Around my house, I’m always looking for ways to keep things out of the trash. Whether that means recycling, reducing or reusing objects in new ways, if it can stay out of the bin, I’m thrilled. Just as Kate’s new Treasure Hunting column shows ways of re-imagining items, I’m always trying to give new life to, or “upcycle,” what might otherwise be seen as waste. This intention is evident in my turning an unused metal gate from a dog crate into a rack for my earrings. It’s also manifest in my using cast-off marble headstones as benches around our outdoor fire pit (my home’s former owner worked part-time at a nearby cemetery, a cheeky bit of lore we always delight in sharing!).
In the spirit of keeping things in use (and out of the landfill), today’s Small Measures suggests repurposing old window frames in the form of a cold frame. As it’s name indicates, a cold frame is differentiated from a greenhouse, which is kept warm at all times. Consisting of a transparent cover, cold frames capture emitted sunlight and, as enclosed units, prevent the escape of heat. These devices permit a bit of a jump start on the growing season, and can be situated directly on the ground or, as is the case in my cold frame shown above, on a solid surface. — Ashley
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Cold frames are typically placed against an existing heated structure. The residual heat from the home helps in capturing and maintaining heat inside the frame while simultaneously providing a wind break. As such, the air and soil temperatures within the structure will be several degrees higher than those in the exposed environment. While most cold frames are used to house seedlings that will later be transplanted into garden beds, some models are placed directly over soil and used to grow crops within them.
This past October, my husband and I finally got around to replacing some highly inefficient windows in our 1930s bungalow. We hung on to the old windows, intending to build a cold frame, which we finally did just the other day (the gorgeous warm weather we’ve been having here in western NC served as the prompt!). After screwing the windows into one another atop a plywood-sheet base, we topped the frame off with a piece of plexiglass found at a nearby building supply store. A bit of wood was added to create a pitch (for rainwater runoff), hinges were attached for opening the “doors” (we opted for cabinet-style front-entry doors, as opposed to a top entry), and knobs were affixed for ease of access. The entire frame was placed against our house on its south-facing side to optimize sunlight exposure and provide a buffer.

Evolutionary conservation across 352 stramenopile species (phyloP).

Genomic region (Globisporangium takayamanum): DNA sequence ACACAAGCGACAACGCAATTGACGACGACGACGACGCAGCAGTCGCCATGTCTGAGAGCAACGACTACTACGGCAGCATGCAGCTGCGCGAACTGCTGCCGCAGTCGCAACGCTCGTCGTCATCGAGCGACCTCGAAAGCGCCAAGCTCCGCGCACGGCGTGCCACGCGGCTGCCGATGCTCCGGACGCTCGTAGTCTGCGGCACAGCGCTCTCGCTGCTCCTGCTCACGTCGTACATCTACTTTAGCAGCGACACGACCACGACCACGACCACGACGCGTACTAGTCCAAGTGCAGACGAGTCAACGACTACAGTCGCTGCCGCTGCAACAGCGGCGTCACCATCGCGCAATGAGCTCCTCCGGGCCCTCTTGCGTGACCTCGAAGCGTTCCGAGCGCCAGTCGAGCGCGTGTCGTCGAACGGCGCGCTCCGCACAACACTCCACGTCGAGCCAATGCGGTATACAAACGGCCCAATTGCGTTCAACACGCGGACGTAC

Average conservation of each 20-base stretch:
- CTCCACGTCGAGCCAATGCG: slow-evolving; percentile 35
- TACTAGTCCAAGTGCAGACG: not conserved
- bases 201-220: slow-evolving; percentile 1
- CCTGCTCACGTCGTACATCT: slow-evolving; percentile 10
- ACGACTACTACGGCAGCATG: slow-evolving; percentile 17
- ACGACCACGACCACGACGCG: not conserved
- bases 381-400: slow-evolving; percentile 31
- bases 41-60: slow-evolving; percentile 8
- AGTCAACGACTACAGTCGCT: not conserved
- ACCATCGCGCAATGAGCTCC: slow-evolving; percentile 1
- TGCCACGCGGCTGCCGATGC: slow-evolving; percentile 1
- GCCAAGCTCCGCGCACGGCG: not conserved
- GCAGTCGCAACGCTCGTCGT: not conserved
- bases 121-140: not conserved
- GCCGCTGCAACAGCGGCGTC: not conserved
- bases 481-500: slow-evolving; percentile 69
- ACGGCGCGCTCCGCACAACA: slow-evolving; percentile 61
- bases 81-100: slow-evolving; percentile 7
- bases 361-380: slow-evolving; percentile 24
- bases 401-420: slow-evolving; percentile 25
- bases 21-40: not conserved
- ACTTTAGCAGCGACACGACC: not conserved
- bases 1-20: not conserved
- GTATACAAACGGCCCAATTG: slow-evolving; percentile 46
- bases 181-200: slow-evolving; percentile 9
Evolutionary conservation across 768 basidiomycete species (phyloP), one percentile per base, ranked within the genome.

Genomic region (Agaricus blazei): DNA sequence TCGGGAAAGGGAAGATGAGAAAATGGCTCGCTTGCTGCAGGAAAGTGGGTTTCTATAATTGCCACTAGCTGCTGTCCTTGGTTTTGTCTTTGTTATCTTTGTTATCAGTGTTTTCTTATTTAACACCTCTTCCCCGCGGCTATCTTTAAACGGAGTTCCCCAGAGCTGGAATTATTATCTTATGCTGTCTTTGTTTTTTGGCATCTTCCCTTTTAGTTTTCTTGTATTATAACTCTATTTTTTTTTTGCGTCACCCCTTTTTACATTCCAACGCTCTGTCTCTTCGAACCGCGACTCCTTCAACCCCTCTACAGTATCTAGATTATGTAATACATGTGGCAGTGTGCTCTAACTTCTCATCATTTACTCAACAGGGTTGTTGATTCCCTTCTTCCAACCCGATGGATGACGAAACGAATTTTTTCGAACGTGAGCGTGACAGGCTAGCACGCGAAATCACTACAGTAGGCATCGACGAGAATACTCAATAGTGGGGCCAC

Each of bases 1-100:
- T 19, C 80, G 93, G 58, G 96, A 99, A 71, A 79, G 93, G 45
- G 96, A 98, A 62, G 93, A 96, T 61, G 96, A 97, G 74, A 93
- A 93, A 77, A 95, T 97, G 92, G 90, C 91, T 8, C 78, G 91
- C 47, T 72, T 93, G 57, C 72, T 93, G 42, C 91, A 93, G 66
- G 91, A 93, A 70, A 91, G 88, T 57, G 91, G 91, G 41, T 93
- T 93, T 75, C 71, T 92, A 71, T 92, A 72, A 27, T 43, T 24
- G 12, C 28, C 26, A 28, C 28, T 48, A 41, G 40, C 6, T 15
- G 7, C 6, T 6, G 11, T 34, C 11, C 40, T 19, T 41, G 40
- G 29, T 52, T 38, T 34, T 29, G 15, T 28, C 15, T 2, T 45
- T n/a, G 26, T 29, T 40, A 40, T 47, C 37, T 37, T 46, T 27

While the parameters of the frame I made were dictated by the measurements of the windows on hand, a similar model could easily be created using a window of any size. Architectural salvage stores and used building materials resale shops (such as Habitat for Humanity) are great sources for scoring old windows. Craigslist, Freecycle and local classified ads are other places to search. My frame was made with windows on all four sides to capture as much light as possible. It’s also customary to use wood panels on the sides (raised 1 to 2 feet off the ground) and to top off the frame with a window. You can see a version of one such model on this Instructables page.
If you’d like to grow crops in-ground using a cold frame, lettuces, spinach, carrots, radishes, parsley, chives and scallions all do remarkably well. If, like me, you intend to use the frame for starting seeds this spring, you can get a real leg up on growing warm-weather crops such as tomatoes, eggplant and peppers. Should temperatures take a serious dip, though, you’ll need to insulate your frame overnight using a heavy blanket or some burlap (see if local coffee roasters in your area would be willing to unload some of their burlap bags on you). Also, it’s important to vent the frame during particularly sunny days, otherwise your plants could be burned by the sun’s penetrating rays. This can easily be achieved either by using a wooden stake to prop open the top or by shimmying a wedge of wood under the cover. Just remember to close the frame back up in the evening.
What about you? Got any cold-frame wisdom to share? Repurposed-window tales to tell? I’d love to hear about it!